• Adults undergoing isolated CABG with at least 1 SVG were eligible. CT angiography was performed 1-year
    post CABG. Leg adverse events were assessed with a questionnaire. A systematic review was performed for published
    NT graft patency studies and results aggregated including the SUPERIOR study results.

    Results: 250 patients were randomized across 12-centres (NT 127 versus CON 123 patients). The
    primary outcome (study SVG occlusion or cardiovascular (CV) death) was not significantly different in NT versus CON
    (NT: 7/127 (5.5%), CON 13/123 (10.6%), p = 0.15). Similarly, the proportion of study SVGs with significant stenosis or total
    occlusion was not significantly different between groups (NT: 8/102 (7.8%), CON: 16/107 (15.0%), p = 0.11). Vein harvest
    site infection was more common in the NT patients 1 month postoperatively (23.3% vs 9.5%, p < 0.01).

    meta-analysis, NT was associated with a significant reduction in SVG occlusion, Odds Ratio 0.49, 95%
    Confidence Interval 0.29–0.82, p = 0.007 in 3 randomized and 1 observational study at 1 year postoperatively.

    Conclusions: The NT technique was not associated with improved patency of SVGs at 1-year following CABG while
    early vein harvest infection was increased. The aggregated data is supportive of an important reduction of SVG
    occlusion at 1 year with NT harvesting.

    The primary outcome was the proportion of study SVGs
    (NT vs CON) which were completely (100%) occluded
    on 64-slice CCTA at 1-year following CABG or death
    due to cardiovascular or unknown causes.

    The secondary outcomes were angiographic (the number
    of study SVGs with a significant (50–99%) stenosis,
    and a composite of significant stenosis or complete occlusion
    of the study SVG), and clinical (major adverse
    cardiac and cerebrovascular events (MACCE: defined as
    all-cause mortality, non-fatal myocardial infarction (MI)
    including perioperative MI [17], stroke, and repeat revascularization
    at 1 year). Leg adverse events (infection,
    necrosis, dehiscence, drainage, fluid collection) and leg
    quality of life were assessed with a questionnaire
  • METHODS: From April 2017 to June 2019, we randomly assigned 2655 patients undergoing coronary artery bypass
    grafting at 7 hospitals in a 1:1 ratio to receive no-touch technique or conventional approach for vein harvesting.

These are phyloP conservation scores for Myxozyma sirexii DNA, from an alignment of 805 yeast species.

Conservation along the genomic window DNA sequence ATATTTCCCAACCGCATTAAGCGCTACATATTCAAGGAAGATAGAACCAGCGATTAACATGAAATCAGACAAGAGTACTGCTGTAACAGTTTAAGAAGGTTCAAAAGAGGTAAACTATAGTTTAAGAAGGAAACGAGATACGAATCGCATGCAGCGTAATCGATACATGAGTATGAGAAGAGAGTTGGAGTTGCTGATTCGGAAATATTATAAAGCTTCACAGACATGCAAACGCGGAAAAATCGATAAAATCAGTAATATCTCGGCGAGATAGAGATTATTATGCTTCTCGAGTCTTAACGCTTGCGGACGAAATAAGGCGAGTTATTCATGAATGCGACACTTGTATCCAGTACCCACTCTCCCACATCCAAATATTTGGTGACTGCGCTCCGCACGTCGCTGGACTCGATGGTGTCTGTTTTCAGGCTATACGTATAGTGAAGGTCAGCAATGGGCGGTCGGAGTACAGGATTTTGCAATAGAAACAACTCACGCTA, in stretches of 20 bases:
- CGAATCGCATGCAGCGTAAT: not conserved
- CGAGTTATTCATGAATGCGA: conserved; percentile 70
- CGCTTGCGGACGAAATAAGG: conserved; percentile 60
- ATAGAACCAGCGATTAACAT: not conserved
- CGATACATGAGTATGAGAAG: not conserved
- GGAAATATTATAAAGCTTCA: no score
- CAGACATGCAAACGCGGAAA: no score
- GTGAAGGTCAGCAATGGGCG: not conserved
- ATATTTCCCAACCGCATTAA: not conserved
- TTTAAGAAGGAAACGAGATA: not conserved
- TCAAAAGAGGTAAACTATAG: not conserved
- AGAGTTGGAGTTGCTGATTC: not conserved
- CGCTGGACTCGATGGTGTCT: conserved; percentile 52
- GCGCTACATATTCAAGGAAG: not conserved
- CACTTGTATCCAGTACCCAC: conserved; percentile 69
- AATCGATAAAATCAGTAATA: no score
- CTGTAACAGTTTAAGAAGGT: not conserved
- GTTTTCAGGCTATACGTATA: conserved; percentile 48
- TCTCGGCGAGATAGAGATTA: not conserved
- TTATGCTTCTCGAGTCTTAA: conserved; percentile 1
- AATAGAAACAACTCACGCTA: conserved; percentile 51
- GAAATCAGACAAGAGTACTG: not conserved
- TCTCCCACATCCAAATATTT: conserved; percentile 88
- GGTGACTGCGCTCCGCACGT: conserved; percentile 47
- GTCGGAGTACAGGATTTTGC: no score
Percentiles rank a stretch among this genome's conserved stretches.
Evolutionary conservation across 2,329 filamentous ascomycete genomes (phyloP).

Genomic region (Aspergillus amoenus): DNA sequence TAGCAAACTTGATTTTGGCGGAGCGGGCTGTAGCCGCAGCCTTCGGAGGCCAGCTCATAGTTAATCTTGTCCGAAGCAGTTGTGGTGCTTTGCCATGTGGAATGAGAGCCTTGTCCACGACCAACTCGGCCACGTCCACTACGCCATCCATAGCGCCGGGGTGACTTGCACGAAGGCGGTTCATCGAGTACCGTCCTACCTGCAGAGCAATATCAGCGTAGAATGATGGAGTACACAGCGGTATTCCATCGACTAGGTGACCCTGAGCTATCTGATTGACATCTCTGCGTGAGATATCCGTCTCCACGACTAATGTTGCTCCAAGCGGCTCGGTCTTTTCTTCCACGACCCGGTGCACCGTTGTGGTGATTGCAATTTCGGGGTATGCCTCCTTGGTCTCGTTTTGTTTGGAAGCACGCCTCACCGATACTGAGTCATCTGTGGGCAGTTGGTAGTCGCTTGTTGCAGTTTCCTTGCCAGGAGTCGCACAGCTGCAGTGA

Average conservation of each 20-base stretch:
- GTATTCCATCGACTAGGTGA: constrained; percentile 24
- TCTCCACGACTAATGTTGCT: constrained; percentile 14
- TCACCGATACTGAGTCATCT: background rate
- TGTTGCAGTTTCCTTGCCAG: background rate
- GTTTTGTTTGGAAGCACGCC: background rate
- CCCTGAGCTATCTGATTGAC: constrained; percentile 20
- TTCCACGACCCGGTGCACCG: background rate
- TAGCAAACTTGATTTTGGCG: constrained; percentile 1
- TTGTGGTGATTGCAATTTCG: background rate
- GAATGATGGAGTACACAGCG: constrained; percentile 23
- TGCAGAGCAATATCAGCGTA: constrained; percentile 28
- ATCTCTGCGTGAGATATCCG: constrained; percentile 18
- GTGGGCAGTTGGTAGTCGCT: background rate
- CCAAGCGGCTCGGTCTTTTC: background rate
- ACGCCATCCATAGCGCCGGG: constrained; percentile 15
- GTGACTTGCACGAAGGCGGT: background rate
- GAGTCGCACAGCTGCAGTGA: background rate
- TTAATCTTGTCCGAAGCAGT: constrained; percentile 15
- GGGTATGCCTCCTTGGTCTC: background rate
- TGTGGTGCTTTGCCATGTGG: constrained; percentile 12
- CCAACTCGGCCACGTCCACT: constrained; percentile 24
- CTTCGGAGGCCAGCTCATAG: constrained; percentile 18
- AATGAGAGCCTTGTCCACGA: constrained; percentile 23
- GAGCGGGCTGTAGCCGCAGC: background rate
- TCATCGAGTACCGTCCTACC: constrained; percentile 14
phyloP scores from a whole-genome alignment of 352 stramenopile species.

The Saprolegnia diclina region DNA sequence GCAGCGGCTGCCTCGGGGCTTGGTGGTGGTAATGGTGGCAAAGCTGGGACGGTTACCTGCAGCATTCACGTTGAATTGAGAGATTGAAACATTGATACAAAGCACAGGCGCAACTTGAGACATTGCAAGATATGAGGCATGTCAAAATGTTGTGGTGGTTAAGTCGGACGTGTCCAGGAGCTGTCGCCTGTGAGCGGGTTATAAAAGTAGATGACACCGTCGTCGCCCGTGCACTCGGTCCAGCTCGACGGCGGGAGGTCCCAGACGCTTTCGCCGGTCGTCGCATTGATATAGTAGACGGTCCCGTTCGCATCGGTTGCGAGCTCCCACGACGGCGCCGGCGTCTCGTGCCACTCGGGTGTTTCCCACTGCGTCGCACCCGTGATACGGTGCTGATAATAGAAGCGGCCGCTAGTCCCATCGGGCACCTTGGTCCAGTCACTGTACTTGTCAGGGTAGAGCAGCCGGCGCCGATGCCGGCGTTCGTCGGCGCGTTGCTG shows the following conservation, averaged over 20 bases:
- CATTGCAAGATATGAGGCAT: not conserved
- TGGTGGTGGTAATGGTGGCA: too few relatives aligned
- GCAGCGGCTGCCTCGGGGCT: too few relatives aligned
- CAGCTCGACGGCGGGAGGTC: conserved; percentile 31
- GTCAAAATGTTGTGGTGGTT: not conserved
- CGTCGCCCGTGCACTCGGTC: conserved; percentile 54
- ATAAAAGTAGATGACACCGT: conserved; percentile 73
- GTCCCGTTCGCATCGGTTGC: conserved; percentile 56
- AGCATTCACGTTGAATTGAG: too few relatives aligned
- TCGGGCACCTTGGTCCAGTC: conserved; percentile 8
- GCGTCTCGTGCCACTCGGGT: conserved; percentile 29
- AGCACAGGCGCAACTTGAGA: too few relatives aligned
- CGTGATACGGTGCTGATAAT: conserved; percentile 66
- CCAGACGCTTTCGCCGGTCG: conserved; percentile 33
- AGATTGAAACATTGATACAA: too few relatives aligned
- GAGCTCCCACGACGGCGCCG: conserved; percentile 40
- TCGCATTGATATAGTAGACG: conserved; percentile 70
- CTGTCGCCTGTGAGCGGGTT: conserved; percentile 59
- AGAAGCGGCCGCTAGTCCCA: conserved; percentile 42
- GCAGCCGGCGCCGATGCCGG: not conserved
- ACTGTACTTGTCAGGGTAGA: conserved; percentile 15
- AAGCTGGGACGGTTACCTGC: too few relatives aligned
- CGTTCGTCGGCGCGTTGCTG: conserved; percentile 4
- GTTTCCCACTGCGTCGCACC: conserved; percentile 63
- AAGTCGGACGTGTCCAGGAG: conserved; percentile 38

The primary outcome was vein graft occlusion on computed tomography angiography at 3 months and the
    secondary outcomes included 12-month vein graft occlusion, recurrence of angina, and major adverse cardiac and
    cerebrovascular events. The generalized estimate equation model was used to account for the cluster effect of grafts
    from the same patient.

    RESULTS: During the follow-up, 2533 (96.0%) participants received computed tomography angiography at 3 months after
    coronary artery bypass grafting and 2434 (92.2%) received it at 12 months. The no-touch group had significantly lower
    rates of vein graft occlusion than the conventional group both at 3 months (2.8% versus 4.8%; odds ratio, 0.57 [95% CI,
    0.41–0.80]; P<0.001) and 12 months (3.7% versus 6.5%; odds ratio, 0.56 [95% CI, 0.41–0.76]; P<0.001). Recurrence of
    angina was also less common in the no-touch group at 12 months (2.3% versus 4.1%; odds ratio, 0.55 [95% CI, 0.35–0.85];
    P<0.01). Rates of major adverse cardiac and cerebrovascular events were of no significant difference between the 2 groups.
    The no-touch technique was associated with higher rates of leg wound surgical interventions at 3-month follow-up (10.3%
    versus 4.3%; odds ratio, 2.55 [95% CI, 1.85–3.52]; P<0.001). But 12 months follow up wasn’t different

    CONCLUSIONS: Compared with the conventional vein harvesting approach in coronary artery bypass grafting, the no-touch
    technique significantly reduced the risk of vein graft occlusion and improved patient prognosis.

    The primary outcome
    was graft-level vein graft occlusion at 3 months after
    CABG. Graft occlusion was detected by multislice computed
    tomography (CT) angiography or earlier clinically driven coronary
    angiography. According to the FitzGibbon criteria,26 graft
    occlusion was considered when a conduit did not fill with contrast
    at all or string sign was found in any segment. For sequential
    anastomosis, 1 occlusion of any of the distal anastomoses
    was judged as occlusion of the whole graft vessel. Two radiologists
    independently reviewed the results of CT angiography in
    a central core laboratory.

    The secondary outcomes included 12-month vein graft
    occlusion, recurrence of angina, composite and individual major
    adverse cardiac or cerebrovascular events (ie, cardiovascular
    death, nonfatal myocardial infarction, stroke, or target vessel
    revascularization) at 3 months and 12 months after CABG.
  • A systematic literature search was conducted for randomized controlled trials comparing the angiographic patency rate of the conventionally harvested saphenous vein, the no-touch saphenous vein, the radial artery (RA), the right internal thoracic artery, or the gastroepiploic artery. The primary outcome was graft occlusion. A total of 4160 studies
    were retrieved of which 14 were included with 3651 grafts analyzed. The weighted mean angiographic follow-up was 5.1 years.

    At network meta-analysis, compared with the CON-SV,
    only the RA (incidence rate ratio [IRR], 0.54; 95% CI, 0.35–0.82)
    and the NT-SV (IRR, 0.55; 95% CI, 0.39–0.78) were associated with significantly lower rate of graft occlusion,